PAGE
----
Three wonderful young adults reflect on the Salt Lake City March for Refugees. Thank you to everyone who submitted and to those who marched and fought (and continue to fight) for the rights of our immigrants. All the love, x. 

My name is Ashlee and I am American. Not only am I from the United States, but I am also white. These two traits have shielded me from experiencing many of the horrors that people around me face everyday. Although this has opened my eyes to the fact that I MUST DO SOMETHING ABOUT IT.People who Immigrate to the United States are often fleeing their home because of life threatening factors. People are leaving because it’s not safe for them or their family. Refugees are coming from the same thing, unsafe homes. The refugee march last Saturday represented one thing: safety. People in these countries are dying before our eyes, who are we to build walls or create bans? It is our job, as people, to protect our own. We cannot keep these people out, we must LET THEM IN.

Ashlee Monfredi, 17

When I first heard about the executive order that would ban people from entering our country from seven predominantly Muslim countries I started hearing about the effects that this would have on refugees trying to come into the United States. My uncle works for a non-profit organization here in Salt Lake City that helps people who are seeking asylum, many of whom are from the countries listed in the ban. This ruling would dramatically affect whether they can receive asylum or not.

I also have a friend that I went to elementary school with who is a refugee from Somalia. She loves the United States and her country of origin. If this ban had been in place back in 2004 when my friend’s family came here to Somalia it would have been impossible for them to come and her life would have been dramatically different.

When my mom told me that Salt Lake would be holding a protest march for refugees on February 4th I absolutely wanted to participate. I believe that the ban is unethical, immoral, and completely un-American. The march was an amazing experience. It was incredibly uplifting and inspiring and the opposite of the hateful rhetoric that I’ve been listening to and reading about for the past several weeks. I’m so glad that I was able to participate in such an important cause.

Grace Petty, 16

At least once, everyone of us has heard someone over the age of thirty pronounce their fear that the impact of the coming generations-ours-will be a dull one. Teens are described as boring, passionless, uninspired, and above all, lazy. For a moment though, I’d like to focus on what we are, rather than what we are not.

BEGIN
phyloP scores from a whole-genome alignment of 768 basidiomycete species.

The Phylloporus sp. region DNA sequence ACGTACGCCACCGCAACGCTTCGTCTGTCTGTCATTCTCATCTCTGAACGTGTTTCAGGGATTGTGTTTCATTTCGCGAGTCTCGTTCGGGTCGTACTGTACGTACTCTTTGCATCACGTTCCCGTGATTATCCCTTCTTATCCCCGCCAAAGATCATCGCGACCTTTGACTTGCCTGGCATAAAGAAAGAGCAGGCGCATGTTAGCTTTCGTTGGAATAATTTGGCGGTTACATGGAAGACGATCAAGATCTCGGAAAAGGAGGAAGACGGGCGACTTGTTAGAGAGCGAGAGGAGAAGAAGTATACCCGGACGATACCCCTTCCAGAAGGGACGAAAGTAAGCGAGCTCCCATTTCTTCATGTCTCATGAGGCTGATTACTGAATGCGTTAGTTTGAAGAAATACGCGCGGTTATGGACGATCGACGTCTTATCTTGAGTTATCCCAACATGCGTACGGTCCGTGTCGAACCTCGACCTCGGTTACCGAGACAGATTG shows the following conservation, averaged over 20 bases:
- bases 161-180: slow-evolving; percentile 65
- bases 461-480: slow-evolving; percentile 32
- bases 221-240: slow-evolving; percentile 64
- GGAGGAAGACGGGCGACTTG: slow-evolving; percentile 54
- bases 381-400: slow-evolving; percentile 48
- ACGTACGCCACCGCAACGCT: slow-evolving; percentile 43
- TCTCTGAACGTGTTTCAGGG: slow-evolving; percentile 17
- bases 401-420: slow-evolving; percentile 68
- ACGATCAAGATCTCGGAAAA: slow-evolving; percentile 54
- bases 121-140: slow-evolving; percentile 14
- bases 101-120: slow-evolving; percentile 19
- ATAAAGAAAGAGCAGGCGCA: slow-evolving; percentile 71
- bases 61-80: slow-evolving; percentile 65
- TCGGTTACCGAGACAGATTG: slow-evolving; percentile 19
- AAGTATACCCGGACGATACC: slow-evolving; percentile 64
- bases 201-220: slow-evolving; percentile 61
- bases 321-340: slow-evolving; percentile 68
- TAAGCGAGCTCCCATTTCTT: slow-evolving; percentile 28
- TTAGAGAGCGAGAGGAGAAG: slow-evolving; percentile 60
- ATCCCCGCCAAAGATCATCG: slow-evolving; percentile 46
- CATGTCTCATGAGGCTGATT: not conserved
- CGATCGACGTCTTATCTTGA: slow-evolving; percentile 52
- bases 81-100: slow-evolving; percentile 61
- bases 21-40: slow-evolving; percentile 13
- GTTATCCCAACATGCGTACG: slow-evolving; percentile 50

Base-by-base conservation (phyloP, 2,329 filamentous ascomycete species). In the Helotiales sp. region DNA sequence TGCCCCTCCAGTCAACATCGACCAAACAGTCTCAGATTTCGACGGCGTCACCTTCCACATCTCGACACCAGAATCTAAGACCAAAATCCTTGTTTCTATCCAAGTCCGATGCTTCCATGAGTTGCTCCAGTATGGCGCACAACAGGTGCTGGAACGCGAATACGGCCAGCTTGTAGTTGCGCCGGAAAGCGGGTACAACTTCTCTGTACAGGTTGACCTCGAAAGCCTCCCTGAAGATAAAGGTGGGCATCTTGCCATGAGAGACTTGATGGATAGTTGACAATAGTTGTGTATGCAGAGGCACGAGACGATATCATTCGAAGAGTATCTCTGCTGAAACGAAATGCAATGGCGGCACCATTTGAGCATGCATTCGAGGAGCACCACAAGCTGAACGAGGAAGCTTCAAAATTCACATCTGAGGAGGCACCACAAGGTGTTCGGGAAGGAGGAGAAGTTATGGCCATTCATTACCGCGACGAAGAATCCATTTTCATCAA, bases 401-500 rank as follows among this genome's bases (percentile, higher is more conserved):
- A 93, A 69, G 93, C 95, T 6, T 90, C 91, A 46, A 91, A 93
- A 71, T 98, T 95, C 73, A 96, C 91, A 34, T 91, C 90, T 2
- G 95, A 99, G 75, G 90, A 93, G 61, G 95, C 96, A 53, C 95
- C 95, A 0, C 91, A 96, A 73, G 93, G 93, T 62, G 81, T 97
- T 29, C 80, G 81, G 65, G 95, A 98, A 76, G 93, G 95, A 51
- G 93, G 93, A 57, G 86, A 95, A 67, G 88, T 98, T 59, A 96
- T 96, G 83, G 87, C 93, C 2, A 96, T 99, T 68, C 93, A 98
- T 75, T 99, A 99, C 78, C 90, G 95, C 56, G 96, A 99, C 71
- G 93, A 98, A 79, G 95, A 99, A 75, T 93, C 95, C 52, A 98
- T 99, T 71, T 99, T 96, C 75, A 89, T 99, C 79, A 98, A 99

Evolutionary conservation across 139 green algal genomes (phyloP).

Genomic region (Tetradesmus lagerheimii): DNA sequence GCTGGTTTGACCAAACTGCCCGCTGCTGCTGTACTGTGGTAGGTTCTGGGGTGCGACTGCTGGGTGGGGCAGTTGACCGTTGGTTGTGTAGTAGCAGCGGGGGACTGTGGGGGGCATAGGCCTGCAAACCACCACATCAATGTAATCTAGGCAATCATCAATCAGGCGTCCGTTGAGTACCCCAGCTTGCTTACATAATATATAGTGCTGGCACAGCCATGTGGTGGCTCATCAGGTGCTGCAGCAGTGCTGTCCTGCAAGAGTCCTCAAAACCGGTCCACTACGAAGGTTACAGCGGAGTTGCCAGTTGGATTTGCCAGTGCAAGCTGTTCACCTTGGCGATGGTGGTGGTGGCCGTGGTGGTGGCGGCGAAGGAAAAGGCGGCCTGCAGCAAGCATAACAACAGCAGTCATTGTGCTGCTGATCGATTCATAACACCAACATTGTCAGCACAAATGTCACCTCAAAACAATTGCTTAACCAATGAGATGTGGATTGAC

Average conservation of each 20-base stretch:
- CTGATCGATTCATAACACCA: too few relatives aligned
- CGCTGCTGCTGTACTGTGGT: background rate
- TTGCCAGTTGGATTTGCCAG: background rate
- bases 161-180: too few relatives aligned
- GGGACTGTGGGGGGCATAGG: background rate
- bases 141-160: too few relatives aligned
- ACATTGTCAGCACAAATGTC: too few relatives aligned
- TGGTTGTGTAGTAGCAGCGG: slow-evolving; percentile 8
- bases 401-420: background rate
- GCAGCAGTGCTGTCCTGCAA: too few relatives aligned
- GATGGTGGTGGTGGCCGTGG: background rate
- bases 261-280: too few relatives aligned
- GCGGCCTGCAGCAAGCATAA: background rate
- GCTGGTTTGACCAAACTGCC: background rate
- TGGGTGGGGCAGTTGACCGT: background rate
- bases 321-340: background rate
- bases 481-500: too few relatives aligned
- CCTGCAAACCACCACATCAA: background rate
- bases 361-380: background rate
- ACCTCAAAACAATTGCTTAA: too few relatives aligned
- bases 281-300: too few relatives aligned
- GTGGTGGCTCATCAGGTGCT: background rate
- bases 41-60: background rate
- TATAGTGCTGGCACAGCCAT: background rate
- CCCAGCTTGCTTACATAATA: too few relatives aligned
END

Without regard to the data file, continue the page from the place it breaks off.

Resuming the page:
As I marched toward the capital, crowds grew thicker, shouts got louder, and signs of protest increased in abundance. I noticed one thing that stuck  out to me most during the march, the people crowding around me were all near my age. Teens shouting at the top of their lungs, immigrants shouting at the top of their lungs, “No hate, no fear! Refugees are welcome here!”

Not one of them shouted louder than the other, and no one was trying. There was no competition, we were all on the same team. An even wall of voices. Signs said different things in a number of languages, but all sent the same message.

Immigrants at the march brought every member of their families with them. Toddlers holding signs, being held by their parents. They were examples of what we were fighting for. After their lives being so dramatically altered by coming here, I cannot imagine being told to leave. They’ve brought their families in hopes of a better life for their kids and generations to come. A family welcomed people in the crowd at the first stairs of the capital, thanking protesters, the generation to come. The women next to me encouraged people to join the march by saying, “You don’t have to have a sign. IT’s about the body count.” Even a man, in a wheelchair, sat near police, 200 yards from the capital, chanting and encouraging others to chant with him. It was all about people coming together for the people, to stand for something they believe in. We, together, have cleverly found ways to project our voices. Ultimately this fight affects all of our lives. I encourage you to take these problems personally my friends, immigrants, allies, and activists.

The people will not be quiet. The passion of the people continues to fuel itself. New marches, protests, artwork, inventions, and ideas for improvement of the future of our nation – excuse me – world, has been resurrected from the “lazy generation.”

This generation is not boring, passionless, or uninspired. And we are certainly not lazy! We should not be afraid to act for the sake of avoiding consequences. It is all about the people. This is a creative generation, the beginning of a new revolution. We will continue to thrive from the generated power we are now experiencing. We, together, are unstoppable. Keep up the good work, my fellow allies, and power to the people!

Gaeble Augustus Jones, 17

Evermore, thank you. Please remember, you have a voice and you are capable of change.


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